Submitted on 2005-12-18 11:07:32     Terms of Service / Copyright Rules
    Submissions: [ Previous ] [ Next ]

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    ||| Comments |||
      I like this very much, very much. Being personally close to this subject I found it both biting and poinent. I don't normally go for what I usually refer to as "sight gags" in poems but this worked very well for me. Riggidity and appearance before all else is the hallmark of military life but it also works comming from the outside to a person in the military. The iron trap of the situation. As if you had nothing better to worry about.

    A good friend of mine just died in Iraq not long after getting such a letter and we all wonder if his natural tendencies twords being reckless wasn't exasterbated by the experience. His family didn't go into any details with the rest of us (his army buddies) and we didn't pry. I carried him one last time on my shoulder as we had done for each other so many times before. It was the least, and sadly, the only thing left that I could do for him.

    But anyway, I don't mean to go off on a very depressing tare here, this isn't the place for that. Excellent piece. Thanks for writing it.

    Jason
    | Posted on 2005-12-23 00:00:00 | by Jason The Basta | [ Reply to This ]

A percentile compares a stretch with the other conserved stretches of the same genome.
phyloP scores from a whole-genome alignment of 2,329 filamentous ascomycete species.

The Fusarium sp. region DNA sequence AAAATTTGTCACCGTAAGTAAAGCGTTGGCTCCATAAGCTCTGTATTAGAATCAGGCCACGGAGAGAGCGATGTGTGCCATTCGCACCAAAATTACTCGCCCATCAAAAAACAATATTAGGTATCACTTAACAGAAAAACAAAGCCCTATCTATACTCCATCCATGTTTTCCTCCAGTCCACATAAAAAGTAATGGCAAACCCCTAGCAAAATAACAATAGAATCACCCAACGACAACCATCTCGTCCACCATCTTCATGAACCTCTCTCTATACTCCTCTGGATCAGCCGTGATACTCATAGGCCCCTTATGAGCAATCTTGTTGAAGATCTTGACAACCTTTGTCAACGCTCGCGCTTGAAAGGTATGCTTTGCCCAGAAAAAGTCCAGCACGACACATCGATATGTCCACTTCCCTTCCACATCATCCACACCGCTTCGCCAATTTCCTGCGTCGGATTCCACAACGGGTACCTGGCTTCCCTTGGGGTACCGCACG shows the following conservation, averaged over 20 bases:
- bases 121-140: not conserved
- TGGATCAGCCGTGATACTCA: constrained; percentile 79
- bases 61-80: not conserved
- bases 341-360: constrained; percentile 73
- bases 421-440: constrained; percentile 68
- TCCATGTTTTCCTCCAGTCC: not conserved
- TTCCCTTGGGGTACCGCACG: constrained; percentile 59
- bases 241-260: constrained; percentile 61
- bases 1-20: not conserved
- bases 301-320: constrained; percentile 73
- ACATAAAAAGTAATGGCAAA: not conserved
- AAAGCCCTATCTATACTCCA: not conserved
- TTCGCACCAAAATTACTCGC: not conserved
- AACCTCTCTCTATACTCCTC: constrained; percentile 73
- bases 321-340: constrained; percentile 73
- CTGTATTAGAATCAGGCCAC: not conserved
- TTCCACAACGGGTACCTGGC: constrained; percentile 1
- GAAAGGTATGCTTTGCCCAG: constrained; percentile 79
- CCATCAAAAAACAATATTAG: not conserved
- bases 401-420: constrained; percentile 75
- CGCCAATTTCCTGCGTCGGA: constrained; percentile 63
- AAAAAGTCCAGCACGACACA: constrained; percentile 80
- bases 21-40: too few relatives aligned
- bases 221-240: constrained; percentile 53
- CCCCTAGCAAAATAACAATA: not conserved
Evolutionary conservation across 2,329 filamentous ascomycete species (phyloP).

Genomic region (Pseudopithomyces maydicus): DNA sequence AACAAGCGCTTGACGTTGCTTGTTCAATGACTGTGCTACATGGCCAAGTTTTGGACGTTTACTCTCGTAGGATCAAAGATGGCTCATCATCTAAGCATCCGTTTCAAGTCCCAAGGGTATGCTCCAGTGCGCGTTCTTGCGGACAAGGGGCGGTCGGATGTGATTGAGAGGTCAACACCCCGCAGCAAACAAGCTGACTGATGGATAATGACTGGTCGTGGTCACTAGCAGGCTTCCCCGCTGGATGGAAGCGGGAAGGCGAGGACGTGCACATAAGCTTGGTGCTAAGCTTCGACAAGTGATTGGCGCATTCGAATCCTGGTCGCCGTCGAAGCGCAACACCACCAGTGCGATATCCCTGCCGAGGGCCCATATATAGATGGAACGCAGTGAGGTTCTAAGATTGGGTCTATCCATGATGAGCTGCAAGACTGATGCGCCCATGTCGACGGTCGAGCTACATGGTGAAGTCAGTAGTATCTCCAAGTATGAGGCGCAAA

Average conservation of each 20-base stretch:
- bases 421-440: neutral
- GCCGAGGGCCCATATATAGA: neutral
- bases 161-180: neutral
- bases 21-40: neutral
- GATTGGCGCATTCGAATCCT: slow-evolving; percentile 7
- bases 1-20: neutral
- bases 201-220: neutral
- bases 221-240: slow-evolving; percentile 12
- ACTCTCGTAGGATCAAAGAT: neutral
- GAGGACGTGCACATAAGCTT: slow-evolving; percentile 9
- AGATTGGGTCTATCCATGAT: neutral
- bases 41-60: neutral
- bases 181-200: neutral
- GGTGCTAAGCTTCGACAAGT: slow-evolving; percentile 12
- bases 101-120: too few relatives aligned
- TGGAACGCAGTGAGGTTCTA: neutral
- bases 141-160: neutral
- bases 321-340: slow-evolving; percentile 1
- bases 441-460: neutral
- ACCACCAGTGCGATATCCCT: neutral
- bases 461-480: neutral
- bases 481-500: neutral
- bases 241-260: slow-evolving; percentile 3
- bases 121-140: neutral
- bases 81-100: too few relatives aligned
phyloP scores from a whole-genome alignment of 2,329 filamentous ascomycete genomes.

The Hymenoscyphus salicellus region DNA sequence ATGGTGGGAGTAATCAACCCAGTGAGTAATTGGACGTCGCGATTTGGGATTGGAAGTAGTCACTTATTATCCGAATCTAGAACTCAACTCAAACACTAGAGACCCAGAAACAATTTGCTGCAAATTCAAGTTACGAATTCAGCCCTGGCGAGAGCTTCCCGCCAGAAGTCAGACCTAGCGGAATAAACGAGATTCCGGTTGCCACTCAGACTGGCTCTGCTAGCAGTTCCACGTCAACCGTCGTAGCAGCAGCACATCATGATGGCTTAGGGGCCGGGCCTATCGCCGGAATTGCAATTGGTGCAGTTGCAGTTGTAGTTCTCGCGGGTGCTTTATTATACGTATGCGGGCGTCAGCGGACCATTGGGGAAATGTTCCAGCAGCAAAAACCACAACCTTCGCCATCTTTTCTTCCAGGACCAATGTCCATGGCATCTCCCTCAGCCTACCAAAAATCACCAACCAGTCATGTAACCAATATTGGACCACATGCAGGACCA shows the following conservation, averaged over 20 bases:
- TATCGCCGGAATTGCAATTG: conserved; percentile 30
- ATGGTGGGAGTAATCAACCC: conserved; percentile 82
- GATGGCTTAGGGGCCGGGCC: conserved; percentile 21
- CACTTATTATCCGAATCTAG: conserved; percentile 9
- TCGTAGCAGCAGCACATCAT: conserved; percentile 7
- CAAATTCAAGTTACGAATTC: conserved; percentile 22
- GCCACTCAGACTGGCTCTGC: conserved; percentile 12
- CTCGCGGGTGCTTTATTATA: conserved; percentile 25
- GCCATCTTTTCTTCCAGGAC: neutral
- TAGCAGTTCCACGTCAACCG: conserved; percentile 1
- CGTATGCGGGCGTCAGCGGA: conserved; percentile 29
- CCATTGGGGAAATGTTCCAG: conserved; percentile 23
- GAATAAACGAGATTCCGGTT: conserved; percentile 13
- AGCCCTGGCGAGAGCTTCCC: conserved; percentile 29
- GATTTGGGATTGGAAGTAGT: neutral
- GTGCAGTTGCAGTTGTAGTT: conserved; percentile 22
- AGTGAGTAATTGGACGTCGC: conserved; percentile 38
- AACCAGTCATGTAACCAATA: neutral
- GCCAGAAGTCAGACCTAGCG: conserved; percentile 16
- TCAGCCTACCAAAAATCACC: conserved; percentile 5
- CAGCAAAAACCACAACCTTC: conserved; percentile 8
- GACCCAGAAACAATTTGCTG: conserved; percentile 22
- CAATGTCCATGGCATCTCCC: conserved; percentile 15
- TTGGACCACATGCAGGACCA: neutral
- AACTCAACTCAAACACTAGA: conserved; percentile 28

Chrystine
    I really liked this one
    You see many poems about World War 2 but suprisingly very few about World War 1
    Very Nicely Written

    By the way I met A friend of yours a couple of times now in Redondo named Tika
    I hope you can come down when I get back from New Jersey after Feb 17th to finally meet you in Redondo
    Id Love to hear you read
    Take Care
    And Merry Christmas
    and Lets Pray for Peace in 2006
    Ron
    | Posted on 2005-12-21 00:00:00 | by Ronswords | [ Reply to This ]
      In Lao Tso's writings he says that a conscious man conducts war like a funeral, egoless and with blessings upon the enemy. This write just reminded me of how that would be appropriate. I do know broken hearts, but the factor of need versus choice weighs heavily in healthy love.